The Internet, Policy & Politics Conferences

Oxford Internet Institute, University of Oxford

Reilly: Anti-social networking in Northern Ireland: An exploratory study of strategies for policing interfaces in cyberspace

Paper presenter: 
Reilly, P., University of Leicester

Ten years after the Belfast Agreement, Northern Ireland remains a divided society as signified by the persistence and even proliferation of interface areas, often divided by so-called ‘peace walls’ and intermittent conflict between rival communities on either side. Recent media reports have suggested that online interactions between rival interface communities on Web 2.0, the section of the Internet that revolves around user-generated content, may be undermining efforts to foster better intercommunity relationships, as demonstrated by the use of Bebo to organise rioting in Londonderry (April 2008) and the posting of videos showing rioting at the Ardoyne shops in North Belfast (July 2009). This paper will explore the strategies being deployed by community groups and the Police Service of Northern Ireland (PSNI) to prevent incidents of recreational rioting in their areas, with a particular focus on how they respond to suspicious activity on social networking websites. While authors such as Gaines and Mondak (2008) argue that Web 2.0 ‘publicises socializing,’ this may afford nation-states greater powers of surveillance over their citizens. Morozov asserts that the use of social media to organise flash mobs has enabled authoritarian regimes such as the Belarusian government to both monitor and arrest protestors since 2006 (EDGE, 2009). Interviews with a number of interface community workers and members of the PSNI will determine the extent to which these agencies are monitoring social networking websites and how this influences their modus operandi. While authoritarian regimes use Web 2.0 to stifle dissent and actions in support of it, the focus in Northern Ireland is very much on promoting the safe and responsible use of sites such as Bebo. However, this approach may have little or no impact upon the anti-social behaviours of young people who use sites such as Bebo to organise so-called 'recreational riots.'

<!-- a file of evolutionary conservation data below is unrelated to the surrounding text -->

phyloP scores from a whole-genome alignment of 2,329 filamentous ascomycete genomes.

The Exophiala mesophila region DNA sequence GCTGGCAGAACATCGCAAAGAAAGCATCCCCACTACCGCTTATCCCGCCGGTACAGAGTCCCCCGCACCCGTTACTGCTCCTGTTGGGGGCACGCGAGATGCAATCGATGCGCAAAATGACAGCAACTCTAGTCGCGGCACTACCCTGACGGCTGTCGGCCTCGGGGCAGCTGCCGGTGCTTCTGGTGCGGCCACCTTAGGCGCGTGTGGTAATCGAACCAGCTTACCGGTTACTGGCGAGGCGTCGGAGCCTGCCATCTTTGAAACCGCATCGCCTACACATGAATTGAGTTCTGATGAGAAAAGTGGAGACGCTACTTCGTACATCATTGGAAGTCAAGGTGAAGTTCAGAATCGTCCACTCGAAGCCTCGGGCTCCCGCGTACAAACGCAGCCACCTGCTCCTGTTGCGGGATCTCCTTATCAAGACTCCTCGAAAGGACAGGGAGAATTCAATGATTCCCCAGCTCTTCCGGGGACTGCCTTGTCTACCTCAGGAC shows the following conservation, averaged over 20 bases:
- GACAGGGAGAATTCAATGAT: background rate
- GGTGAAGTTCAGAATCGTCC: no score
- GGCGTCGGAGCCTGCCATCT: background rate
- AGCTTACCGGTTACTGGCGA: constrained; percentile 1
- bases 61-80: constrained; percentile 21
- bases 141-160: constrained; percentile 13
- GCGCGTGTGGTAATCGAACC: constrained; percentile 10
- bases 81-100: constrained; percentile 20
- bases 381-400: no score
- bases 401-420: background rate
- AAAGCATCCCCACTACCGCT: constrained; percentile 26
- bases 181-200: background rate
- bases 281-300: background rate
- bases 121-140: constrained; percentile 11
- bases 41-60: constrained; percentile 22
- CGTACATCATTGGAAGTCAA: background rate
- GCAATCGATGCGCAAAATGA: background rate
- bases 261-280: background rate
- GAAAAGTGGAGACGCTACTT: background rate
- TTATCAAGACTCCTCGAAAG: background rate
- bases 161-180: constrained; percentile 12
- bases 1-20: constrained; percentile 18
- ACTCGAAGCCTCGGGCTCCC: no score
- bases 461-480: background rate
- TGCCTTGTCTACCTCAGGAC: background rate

Social networking sites, Internet Safety, Recreational Rioting, Northern Ireland
Paul Reilly